The Meaning of Liff is a small black book with gold lettering published in 1983. Vaguely reminiscent of a religious tract, it is in fact a “dictionary of things that there should be words for, but aren’t”. The definitions describe things familiar to everyone; the words themselves are all place names. For example, an Ely is “the first, tiniest inkling that something, somewhere has gone terribly wrong”; Kettering is “the marks left on your bottom and thighs after sitting sunbathing on a wickerwork chair”; and Scrabster (a village in Caithness) is “one of those dogs that has it off on your leg during tea”.
Liff sold 300,000 copies in its first year and had great reviews, three of which adorned later editions: “Brilliant” (The Times); “Brilliant” (The Sunday Times); and “Small” (The Cheshunt and Waltham Telegraph).
Douglas Adams shot to fame with Radio 4’s The Hitchhiker’s Guide to the Galaxy in 1978. He had struggled (as he would do for the rest of his life) to get the job done on time, and after completing four episodes asked me to help him finish it. It was an obvious solution. He was my best friend and I was his. We’d been at university together (at adjacent Cambridge colleges and members of rival comedy troupes), where Douglas read English and I was a lawyer. Neither of us did any work to speak of.
Afterwards, we rented a flat in West Hampstead and then a strange furnished house in Roehampton where Douglas’s bedroom had seven wardrobes. We lived together, went to the pub together, ate an enormous number of hamburgers together and we talked, endlessly, about every subject under the sun – and quite a few beyond it, because we were both fanatical about science fiction. We wrote our own in the evenings – sketches, a Dutch cartoon series, a TV pilot, a movie treatment. Hitchhiker was a natural step. The first four shows had taken Douglas ten months to write; we polished off the last two in three weeks. It was fun. We laughed a lot. When the series aired, it was clear that it had touched some sort of nerve. There were reviews in the papers (unheard of for radio in those days) and within a month six publishers had called up angling for the rights. We went to several swanky lunches before being signed up by Nick Webb of New English Library.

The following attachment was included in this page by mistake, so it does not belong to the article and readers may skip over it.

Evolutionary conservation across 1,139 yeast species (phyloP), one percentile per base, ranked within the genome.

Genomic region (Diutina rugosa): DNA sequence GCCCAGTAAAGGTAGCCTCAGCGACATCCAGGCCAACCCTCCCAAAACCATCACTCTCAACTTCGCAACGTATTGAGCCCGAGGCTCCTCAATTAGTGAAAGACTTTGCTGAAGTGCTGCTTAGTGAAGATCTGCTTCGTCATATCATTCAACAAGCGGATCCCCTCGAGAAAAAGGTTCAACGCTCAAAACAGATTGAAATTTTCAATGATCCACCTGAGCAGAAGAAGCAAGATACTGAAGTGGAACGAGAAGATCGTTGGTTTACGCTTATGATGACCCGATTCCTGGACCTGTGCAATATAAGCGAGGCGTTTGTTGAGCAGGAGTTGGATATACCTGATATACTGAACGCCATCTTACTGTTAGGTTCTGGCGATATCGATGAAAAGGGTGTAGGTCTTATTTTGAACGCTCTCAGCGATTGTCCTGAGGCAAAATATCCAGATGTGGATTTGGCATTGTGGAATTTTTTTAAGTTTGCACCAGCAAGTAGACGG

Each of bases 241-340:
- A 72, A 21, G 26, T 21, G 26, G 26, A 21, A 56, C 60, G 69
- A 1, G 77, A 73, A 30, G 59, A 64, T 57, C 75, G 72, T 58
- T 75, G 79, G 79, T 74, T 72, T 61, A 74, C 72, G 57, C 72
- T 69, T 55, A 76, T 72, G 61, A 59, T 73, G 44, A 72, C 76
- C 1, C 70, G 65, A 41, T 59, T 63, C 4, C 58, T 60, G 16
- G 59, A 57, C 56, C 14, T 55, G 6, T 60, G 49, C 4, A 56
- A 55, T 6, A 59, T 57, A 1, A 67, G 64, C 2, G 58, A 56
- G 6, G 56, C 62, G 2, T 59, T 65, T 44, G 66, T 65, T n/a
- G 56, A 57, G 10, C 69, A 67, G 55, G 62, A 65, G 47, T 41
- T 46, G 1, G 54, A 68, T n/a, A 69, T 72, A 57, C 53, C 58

We booked a villa on a hill overlooking Agios Stephanos on the unfashionable north-west corner of Corfu to write the book, and then Douglas changed his mind and decided he’d rather do it on his own. I was shocked, angry and hurt – a reaction Douglas never did understand – but I went and got an agent who secured me my half of the advance (£1,500) in settlement and, as I had spent the money and had nowhere else to go, I went to Corfu with Douglas anyway.
It turned out to be a remote and not very pretty location: a steep dusty track up to the house and a beach heaped with impenetrable black seaweed. There were no shops and not even a village to speak of, but there was a taverna on the seashore, which was destined to become the birthplace of The Meaning of Liff. It belonged to a wonderful eccentric called Manthos. It’s still there, and so is he. An online review of his establishment describes him as “exuberant”, evidently a Greek euphemism for “stark raving mad”. In the mornings, Douglas sat at the top of the hill in a big hat bashing away at his typewriter and I went down to the bar and helped Manthos work his way through his stock of retsina. He repaid me by teaching me all the juiciest Greek swear words.